Ettinger was part of a team bringing history to life at this year’s London Craft Week with the Jimmy Beaumont Bespoke Travel Collection

‘Jimmy most certainly has good taste!’ declared founder of London Craft Week, Guy Salter, as he inspected the specially commissioned early-20th century style leather goods showcased at The Beaumont. The collection, featuring travel accessories by nine designers, including Ettinger, Purdeys and Charlie Borrow of Trunk Clothiers, was created exclusively for the famous friends of Jimmy Beaumont  - Ernest Hemingway, Sir Cecil Beaton and Clark Gable, and other big names.

But, you might well be thinking, who on earth is Jimmy Beaumont?

Jimmy is, in fact, a fictional character created by The Beaumont hotel’s co-owner Jeremy King to give the Mayfair establishment (built in 2014) an authentic 1920s feel. Photos of Jimmy’s ‘friends’ adorn the walls of the Art Deco bar, The Colony Grill Room restaurant and even the lavatories. And it is around these characters that this year’s London Craft Week event revolves, following the success of last year’s similar Savile Row tailoring initiative at The Beaumont.

Ettinger presented an original 1934 attaché-case-based collection alongside the equivalent 2018 collection, for English post-war cinema favourite and dapper gent, David Niven.  Both cases were kitted out with wallets, jewellery or stud boxes, travel photo frames, pen cases and jotter pads. Each also contained a wallet, with the modern day wallet made for 20 credit card pockets, something not present in the 1930s design for obvious reasons. The coin purse in the 1934 collection was also replaced for a credit card case in the 2018 range, and the modern attaché case included an Ipad case for convenience. Onlookers were fascinated as to how the collection had evolved but also by the consistency in quality and design.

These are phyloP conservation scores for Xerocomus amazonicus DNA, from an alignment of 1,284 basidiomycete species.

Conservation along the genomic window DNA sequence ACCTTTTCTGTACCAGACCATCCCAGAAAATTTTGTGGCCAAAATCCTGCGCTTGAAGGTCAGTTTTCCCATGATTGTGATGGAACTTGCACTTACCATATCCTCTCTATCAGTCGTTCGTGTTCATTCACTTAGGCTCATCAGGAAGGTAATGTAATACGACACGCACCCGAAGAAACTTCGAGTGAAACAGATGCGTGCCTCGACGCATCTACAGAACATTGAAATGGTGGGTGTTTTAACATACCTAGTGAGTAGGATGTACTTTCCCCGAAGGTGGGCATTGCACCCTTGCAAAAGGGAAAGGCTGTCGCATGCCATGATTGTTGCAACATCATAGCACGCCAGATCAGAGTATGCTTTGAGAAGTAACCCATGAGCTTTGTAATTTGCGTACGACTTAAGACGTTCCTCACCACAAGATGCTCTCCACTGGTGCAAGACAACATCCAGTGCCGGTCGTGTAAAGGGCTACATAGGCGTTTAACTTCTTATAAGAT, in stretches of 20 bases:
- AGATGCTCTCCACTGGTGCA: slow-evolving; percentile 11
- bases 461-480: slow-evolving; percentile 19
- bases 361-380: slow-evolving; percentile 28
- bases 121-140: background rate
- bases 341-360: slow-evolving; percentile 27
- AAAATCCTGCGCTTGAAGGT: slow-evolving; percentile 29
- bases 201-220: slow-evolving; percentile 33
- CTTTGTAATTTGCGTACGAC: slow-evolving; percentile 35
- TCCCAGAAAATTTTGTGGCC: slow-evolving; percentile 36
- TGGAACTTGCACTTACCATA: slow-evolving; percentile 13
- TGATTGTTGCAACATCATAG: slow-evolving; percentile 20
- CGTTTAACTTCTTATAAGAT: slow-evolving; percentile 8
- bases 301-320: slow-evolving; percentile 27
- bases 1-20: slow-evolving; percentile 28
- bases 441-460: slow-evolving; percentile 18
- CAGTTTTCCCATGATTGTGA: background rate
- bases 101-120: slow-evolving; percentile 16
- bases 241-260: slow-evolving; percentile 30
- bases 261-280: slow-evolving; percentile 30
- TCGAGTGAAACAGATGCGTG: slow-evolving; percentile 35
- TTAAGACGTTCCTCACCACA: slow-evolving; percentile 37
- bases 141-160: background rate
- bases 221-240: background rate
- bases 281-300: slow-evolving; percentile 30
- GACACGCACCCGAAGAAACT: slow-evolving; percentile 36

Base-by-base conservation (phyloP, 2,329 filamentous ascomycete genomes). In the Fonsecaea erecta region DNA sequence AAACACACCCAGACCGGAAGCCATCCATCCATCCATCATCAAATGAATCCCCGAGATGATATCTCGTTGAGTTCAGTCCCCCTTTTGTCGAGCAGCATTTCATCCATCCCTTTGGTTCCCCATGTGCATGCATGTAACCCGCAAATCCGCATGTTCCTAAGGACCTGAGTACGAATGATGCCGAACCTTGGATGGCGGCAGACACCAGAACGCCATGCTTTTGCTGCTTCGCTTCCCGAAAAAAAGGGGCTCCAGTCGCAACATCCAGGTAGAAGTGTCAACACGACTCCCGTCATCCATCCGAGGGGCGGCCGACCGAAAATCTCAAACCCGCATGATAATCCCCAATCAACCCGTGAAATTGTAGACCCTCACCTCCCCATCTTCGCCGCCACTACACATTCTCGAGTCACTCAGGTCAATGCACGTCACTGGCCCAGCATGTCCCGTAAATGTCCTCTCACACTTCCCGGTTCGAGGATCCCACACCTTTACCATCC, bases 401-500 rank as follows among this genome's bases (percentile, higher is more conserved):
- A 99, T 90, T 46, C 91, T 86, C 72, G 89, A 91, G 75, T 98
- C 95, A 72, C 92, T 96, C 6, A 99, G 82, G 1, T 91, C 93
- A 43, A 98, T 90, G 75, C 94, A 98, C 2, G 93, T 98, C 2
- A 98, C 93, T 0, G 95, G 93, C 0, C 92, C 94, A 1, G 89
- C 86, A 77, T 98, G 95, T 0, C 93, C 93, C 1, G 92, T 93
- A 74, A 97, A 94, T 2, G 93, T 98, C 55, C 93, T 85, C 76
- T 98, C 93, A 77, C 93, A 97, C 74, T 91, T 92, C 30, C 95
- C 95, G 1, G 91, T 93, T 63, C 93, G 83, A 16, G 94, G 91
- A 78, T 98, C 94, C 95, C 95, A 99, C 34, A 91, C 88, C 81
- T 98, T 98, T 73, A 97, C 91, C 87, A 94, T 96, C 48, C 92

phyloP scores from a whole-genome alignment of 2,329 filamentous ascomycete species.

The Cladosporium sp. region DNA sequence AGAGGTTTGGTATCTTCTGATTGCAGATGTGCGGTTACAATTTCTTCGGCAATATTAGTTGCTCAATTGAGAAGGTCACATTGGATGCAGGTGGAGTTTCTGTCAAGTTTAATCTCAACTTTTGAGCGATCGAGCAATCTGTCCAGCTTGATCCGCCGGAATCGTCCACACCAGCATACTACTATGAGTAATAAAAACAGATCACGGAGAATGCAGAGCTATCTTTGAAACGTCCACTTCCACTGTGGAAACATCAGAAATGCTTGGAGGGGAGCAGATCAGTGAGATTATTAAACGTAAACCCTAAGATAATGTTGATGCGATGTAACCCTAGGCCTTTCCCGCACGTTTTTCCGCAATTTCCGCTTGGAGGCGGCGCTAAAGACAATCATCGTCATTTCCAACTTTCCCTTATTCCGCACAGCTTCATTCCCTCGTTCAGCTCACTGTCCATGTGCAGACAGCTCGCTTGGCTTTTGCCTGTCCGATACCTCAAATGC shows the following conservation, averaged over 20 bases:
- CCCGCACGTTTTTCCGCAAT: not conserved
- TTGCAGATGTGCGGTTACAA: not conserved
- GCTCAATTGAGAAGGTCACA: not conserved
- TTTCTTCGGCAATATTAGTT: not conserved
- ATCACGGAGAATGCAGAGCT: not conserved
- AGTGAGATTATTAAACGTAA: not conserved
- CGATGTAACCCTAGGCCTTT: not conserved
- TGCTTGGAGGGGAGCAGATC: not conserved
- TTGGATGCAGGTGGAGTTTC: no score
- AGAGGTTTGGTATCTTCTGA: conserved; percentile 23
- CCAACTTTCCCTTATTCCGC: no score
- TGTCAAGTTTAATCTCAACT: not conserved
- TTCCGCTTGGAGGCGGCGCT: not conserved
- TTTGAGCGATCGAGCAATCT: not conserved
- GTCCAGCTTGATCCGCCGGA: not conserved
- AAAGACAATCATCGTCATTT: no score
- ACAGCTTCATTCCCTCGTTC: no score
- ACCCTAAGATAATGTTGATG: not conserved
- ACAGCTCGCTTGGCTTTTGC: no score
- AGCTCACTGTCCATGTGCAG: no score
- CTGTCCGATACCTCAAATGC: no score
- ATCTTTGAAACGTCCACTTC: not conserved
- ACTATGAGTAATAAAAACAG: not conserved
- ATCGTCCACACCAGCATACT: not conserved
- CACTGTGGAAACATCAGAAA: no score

An original 1934 collection 

A 2018 Ettinger collection

Other designers and makers also demonstrated their leather-work skills, with Purdeys presenting an exceptional folio case designed for Ernest Hemingway, fashioned from leather resurrected from a sunken ship - quite the show stopper. And Hemingway has a special place in Jimmy Beaumont’s evolving narrative, as we discover from Jeremy King, owner of The Beaumont and one half of the eminent London restaurateur and hotelier duo Corbyn & King. ‘Ernest Hemingway spent a lot of time in the hotel before the war,’ explains King, ‘and I have a first edition of The Sun Also Rises. I very nearly dropped it the other day, when I opened it up to inspect it and realised that the dedication was to Jimmy Beaumont!’ The story continues to unfold… 

Young designers were also well represented at the showcase, with Charlie Borrow, in association with Trunk Clothiers, presenting a raw linen and oakbark tanned leather rucksack created for Swiss hotelier and expert fly fisherman, Charles Ritz. A neat navy kid leather portfolio for Sir Cecil Beaton was the offering from another young pair of collaborators, Billy Tannery and Charles Laurie.

And it wasn’t just male icons represented at the event, Caroline Groves Couture presented a kit bag and pair of shoes for the ‘bad girl of the couturier set’, Elsa Schiaperella. ‘I wanted to echo the Deco feel but also to reference Elsa’s work, particularly her shoe hat that she worked on with Dali,’ explains Groves of the dramatic, structural shoes. Geraldine Larkin also presented a series of jewellry pouches for 1940s heiress and girl-about-town, Doris Duke.

Given that this showcase was only one of hundreds events taking place at this, the fourth year of, London Craft Week there is clearly an appetite for talent. There was even an event held at No. 10 to mark the occasion.  And it’s not just happening in Britain. ‘The exciting thing is that it [the surge in craft and manufacturing] is not just British,’ explains Craft Week’s champion, Salter, ‘it’s a global phenomenon right now. The amount of talent around the world is incredible. People are also hungry for something different – and we’re trying to introduce them to this amazing pool of talent.’ Exciting times lie ahead for British craft.

A visit from David Evans of the Grey Fox Blog

Robert Ettinger (in the blue suit) entertains guests during the opening of The Beaumont hotel exhibition